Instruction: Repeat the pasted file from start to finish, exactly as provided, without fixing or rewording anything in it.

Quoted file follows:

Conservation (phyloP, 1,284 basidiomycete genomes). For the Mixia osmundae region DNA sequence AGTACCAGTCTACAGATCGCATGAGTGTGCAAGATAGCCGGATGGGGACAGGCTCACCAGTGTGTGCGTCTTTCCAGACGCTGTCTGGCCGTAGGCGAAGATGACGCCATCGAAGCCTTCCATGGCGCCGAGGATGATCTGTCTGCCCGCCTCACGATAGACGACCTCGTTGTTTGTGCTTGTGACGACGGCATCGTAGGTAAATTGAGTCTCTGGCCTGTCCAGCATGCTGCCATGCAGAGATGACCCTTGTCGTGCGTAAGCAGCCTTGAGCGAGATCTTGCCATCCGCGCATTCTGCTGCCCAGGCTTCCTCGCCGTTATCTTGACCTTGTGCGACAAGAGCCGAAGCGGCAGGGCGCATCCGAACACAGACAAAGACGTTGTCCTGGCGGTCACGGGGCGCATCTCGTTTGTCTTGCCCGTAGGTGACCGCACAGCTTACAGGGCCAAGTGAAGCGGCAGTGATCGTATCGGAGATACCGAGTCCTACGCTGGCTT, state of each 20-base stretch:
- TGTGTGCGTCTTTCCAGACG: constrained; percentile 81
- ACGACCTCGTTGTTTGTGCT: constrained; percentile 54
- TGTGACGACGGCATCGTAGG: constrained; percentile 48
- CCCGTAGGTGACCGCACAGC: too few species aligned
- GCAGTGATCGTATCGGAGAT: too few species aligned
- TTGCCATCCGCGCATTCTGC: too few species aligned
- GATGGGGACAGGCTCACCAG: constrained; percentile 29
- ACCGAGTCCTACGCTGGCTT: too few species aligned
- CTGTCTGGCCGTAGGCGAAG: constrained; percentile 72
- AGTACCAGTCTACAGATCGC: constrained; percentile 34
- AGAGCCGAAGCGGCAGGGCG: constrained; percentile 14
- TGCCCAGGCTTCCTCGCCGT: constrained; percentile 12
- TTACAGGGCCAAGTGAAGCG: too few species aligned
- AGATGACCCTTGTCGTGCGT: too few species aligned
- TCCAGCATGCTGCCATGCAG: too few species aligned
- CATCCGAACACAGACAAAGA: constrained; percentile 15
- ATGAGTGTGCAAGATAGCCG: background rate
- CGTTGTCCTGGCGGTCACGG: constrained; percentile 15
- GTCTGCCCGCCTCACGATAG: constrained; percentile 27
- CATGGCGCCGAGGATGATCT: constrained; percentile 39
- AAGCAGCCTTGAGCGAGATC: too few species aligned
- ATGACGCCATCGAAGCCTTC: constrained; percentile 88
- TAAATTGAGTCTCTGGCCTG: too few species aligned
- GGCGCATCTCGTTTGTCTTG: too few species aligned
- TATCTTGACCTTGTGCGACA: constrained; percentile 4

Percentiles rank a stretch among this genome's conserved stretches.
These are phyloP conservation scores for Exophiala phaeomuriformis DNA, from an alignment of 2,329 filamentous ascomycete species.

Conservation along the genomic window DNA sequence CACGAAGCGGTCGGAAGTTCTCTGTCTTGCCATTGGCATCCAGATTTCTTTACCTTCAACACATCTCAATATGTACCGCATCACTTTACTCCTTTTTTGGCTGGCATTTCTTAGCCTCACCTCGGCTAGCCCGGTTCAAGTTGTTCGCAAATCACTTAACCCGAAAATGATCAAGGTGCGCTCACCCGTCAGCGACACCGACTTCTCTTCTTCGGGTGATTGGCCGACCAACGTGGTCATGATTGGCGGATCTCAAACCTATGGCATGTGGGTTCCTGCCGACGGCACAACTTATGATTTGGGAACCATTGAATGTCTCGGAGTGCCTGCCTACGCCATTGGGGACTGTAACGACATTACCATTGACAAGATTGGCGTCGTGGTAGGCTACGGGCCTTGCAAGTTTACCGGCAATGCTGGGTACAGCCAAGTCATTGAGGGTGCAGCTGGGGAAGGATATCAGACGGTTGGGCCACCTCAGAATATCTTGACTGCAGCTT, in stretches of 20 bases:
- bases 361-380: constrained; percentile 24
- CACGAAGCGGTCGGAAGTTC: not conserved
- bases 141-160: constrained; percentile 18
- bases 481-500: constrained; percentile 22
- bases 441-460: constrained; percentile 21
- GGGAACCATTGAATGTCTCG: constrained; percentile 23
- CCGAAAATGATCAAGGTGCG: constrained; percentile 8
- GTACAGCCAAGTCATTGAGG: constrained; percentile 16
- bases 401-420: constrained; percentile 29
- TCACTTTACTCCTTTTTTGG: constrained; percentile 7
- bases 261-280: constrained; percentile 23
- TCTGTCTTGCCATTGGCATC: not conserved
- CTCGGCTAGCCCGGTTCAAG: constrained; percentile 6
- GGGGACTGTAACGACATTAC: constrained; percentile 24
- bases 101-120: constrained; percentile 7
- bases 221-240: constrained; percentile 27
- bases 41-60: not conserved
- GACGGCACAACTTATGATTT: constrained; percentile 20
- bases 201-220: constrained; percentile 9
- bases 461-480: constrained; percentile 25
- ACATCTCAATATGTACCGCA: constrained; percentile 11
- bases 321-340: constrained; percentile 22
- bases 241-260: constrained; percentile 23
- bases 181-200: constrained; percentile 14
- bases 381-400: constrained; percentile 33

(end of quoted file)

Conservation (phyloP, 1,284 basidiomycete genomes). For the Mixia osmundae region DNA sequence AGTACCAGTCTACAGATCGCATGAGTGTGCAAGATAGCCGGATGGGGACAGGCTCACCAGTGTGTGCGTCTTTCCAGACGCTGTCTGGCCGTAGGCGAAGATGACGCCATCGAAGCCTTCCATGGCGCCGAGGATGATCTGTCTGCCCGCCTCACGATAGACGACCTCGTTGTTTGTGCTTGTGACGACGGCATCGTAGGTAAATTGAGTCTCTGGCCTGTCCAGCATGCTGCCATGCAGAGATGACCCTTGTCGTGCGTAAGCAGCCTTGAGCGAGATCTTGCCATCCGCGCATTCTGCTGCCCAGGCTTCCTCGCCGTTATCTTGACCTTGTGCGACAAGAGCCGAAGCGGCAGGGCGCATCCGAACACAGACAAAGACGTTGTCCTGGCGGTCACGGGGCGCATCTCGTTTGTCTTGCCCGTAGGTGACCGCACAGCTTACAGGGCCAAGTGAAGCGGCAGTGATCGTATCGGAGATACCGAGTCCTACGCTGGCTT, state of each 20-base stretch:
- TGTGTGCGTCTTTCCAGACG: constrained; percentile 81
- ACGACCTCGTTGTTTGTGCT: constrained; percentile 54
- TGTGACGACGGCATCGTAGG: constrained; percentile 48
- CCCGTAGGTGACCGCACAGC: too few species aligned
- GCAGTGATCGTATCGGAGAT: too few species aligned
- TTGCCATCCGCGCATTCTGC: too few species aligned
- GATGGGGACAGGCTCACCAG: constrained; percentile 29
- ACCGAGTCCTACGCTGGCTT: too few species aligned
- CTGTCTGGCCGTAGGCGAAG: constrained; percentile 72
- AGTACCAGTCTACAGATCGC: constrained; percentile 34
- AGAGCCGAAGCGGCAGGGCG: constrained; percentile 14
- TGCCCAGGCTTCCTCGCCGT: constrained; percentile 12
- TTACAGGGCCAAGTGAAGCG: too few species aligned
- AGATGACCCTTGTCGTGCGT: too few species aligned
- TCCAGCATGCTGCCATGCAG: too few species aligned
- CATCCGAACACAGACAAAGA: constrained; percentile 15
- ATGAGTGTGCAAGATAGCCG: background rate
- CGTTGTCCTGGCGGTCACGG: constrained; percentile 15
- GTCTGCCCGCCTCACGATAG: constrained; percentile 27
- CATGGCGCCGAGGATGATCT: constrained; percentile 39
- AAGCAGCCTTGAGCGAGATC: too few species aligned
- ATGACGCCATCGAAGCCTTC: constrained; percentile 88
- TAAATTGAGTCTCTGGCCTG: too few species aligned
- GGCGCATCTCGTTTGTCTTG: too few species aligned
- TATCTTGACCTTGTGCGACA: constrained; percentile 4

Percentiles rank a stretch among this genome's conserved stretches.
These are phyloP conservation scores for Exophiala phaeomuriformis DNA, from an alignment of 2,329 filamentous ascomycete species.

Conservation along the genomic window DNA sequence CACGAAGCGGTCGGAAGTTCTCTGTCTTGCCATTGGCATCCAGATTTCTTTACCTTCAACACATCTCAATATGTACCGCATCACTTTACTCCTTTTTTGGCTGGCATTTCTTAGCCTCACCTCGGCTAGCCCGGTTCAAGTTGTTCGCAAATCACTTAACCCGAAAATGATCAAGGTGCGCTCACCCGTCAGCGACACCGACTTCTCTTCTTCGGGTGATTGGCCGACCAACGTGGTCATGATTGGCGGATCTCAAACCTATGGCATGTGGGTTCCTGCCGACGGCACAACTTATGATTTGGGAACCATTGAATGTCTCGGAGTGCCTGCCTACGCCATTGGGGACTGTAACGACATTACCATTGACAAGATTGGCGTCGTGGTAGGCTACGGGCCTTGCAAGTTTACCGGCAATGCTGGGTACAGCCAAGTCATTGAGGGTGCAGCTGGGGAAGGATATCAGACGGTTGGGCCACCTCAGAATATCTTGACTGCAGCTT, in stretches of 20 bases:
- bases 361-380: constrained; percentile 24
- CACGAAGCGGTCGGAAGTTC: not conserved
- bases 141-160: constrained; percentile 18
- bases 481-500: constrained; percentile 22
- bases 441-460: constrained; percentile 21
- GGGAACCATTGAATGTCTCG: constrained; percentile 23
- CCGAAAATGATCAAGGTGCG: constrained; percentile 8
- GTACAGCCAAGTCATTGAGG: constrained; percentile 16
- bases 401-420: constrained; percentile 29
- TCACTTTACTCCTTTTTTGG: constrained; percentile 7
- bases 261-280: constrained; percentile 23
- TCTGTCTTGCCATTGGCATC: not conserved
- CTCGGCTAGCCCGGTTCAAG: constrained; percentile 6
- GGGGACTGTAACGACATTAC: constrained; percentile 24
- bases 101-120: constrained; percentile 7
- bases 221-240: constrained; percentile 27
- bases 41-60: not conserved
- GACGGCACAACTTATGATTT: constrained; percentile 20
- bases 201-220: constrained; percentile 9
- bases 461-480: constrained; percentile 25
- ACATCTCAATATGTACCGCA: constrained; percentile 11
- bases 321-340: constrained; percentile 22
- bases 241-260: constrained; percentile 23
- bases 181-200: constrained; percentile 14
- bases 381-400: constrained; percentile 33